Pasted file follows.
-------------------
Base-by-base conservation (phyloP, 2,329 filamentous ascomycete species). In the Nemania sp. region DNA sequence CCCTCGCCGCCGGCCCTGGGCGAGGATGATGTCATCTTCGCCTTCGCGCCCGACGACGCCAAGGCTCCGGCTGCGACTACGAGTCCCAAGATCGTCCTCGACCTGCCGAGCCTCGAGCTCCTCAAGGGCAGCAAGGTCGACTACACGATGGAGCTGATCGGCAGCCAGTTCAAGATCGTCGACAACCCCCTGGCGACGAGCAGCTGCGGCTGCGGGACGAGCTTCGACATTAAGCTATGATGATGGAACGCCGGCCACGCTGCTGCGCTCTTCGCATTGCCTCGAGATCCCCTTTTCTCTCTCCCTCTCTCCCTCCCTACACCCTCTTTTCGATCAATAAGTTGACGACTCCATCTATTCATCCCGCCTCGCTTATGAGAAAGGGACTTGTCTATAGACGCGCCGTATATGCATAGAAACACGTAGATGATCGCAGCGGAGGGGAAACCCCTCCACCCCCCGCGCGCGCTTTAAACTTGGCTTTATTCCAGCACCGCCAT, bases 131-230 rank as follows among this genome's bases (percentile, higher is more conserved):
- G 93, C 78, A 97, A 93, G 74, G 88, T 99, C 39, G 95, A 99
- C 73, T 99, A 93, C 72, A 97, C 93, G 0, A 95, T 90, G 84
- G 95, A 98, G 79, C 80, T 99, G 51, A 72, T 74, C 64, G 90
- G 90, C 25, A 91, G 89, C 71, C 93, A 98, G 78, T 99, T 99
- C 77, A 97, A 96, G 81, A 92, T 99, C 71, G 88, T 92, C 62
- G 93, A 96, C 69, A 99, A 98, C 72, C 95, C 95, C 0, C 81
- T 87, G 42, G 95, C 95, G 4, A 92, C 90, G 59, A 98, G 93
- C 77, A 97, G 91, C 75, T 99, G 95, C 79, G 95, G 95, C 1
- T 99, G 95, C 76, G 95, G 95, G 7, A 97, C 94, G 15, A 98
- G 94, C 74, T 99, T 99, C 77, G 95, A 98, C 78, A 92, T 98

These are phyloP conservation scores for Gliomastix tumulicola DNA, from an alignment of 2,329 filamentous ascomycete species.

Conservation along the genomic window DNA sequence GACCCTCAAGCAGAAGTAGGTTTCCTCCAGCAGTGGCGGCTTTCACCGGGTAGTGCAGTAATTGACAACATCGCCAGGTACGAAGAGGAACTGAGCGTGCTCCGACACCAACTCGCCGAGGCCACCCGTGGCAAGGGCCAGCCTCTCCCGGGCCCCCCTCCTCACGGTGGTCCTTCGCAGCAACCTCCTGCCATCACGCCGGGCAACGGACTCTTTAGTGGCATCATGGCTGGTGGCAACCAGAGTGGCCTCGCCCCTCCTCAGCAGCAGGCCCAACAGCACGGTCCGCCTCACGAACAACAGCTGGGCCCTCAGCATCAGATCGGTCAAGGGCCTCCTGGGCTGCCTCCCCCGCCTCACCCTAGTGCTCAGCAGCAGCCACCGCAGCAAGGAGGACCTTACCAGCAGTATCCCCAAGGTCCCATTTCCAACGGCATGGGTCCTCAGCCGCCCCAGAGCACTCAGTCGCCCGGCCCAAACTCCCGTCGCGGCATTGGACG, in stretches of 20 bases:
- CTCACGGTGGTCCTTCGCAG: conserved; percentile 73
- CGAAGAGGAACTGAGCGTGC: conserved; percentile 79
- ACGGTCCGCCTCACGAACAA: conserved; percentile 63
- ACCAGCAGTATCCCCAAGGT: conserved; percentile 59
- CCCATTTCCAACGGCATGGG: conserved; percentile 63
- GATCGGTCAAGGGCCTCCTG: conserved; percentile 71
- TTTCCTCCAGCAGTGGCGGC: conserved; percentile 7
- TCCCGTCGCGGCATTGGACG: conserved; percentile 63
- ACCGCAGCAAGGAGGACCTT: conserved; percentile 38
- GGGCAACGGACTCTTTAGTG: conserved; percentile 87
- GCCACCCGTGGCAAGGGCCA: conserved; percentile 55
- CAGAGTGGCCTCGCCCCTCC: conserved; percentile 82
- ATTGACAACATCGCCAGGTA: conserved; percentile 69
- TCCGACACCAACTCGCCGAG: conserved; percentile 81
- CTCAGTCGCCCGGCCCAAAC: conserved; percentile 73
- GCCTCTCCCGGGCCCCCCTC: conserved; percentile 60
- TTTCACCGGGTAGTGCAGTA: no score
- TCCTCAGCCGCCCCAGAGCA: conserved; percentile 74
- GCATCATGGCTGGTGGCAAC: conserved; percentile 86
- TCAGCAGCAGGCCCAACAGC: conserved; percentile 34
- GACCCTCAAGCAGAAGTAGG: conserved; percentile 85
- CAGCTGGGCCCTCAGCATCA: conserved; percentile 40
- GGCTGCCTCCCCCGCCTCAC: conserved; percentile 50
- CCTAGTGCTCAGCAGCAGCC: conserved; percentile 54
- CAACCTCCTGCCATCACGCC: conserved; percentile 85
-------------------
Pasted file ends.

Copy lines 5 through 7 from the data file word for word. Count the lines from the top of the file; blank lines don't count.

- G 90, C 25, A 91, G 89, C 71, C 93, A 98, G 78, T 99, T 99
- C 77, A 97, A 96, G 81, A 92, T 99, C 71, G 88, T 92, C 62
- G 93, A 96, C 69, A 99, A 98, C 72, C 95, C 95, C 0, C 81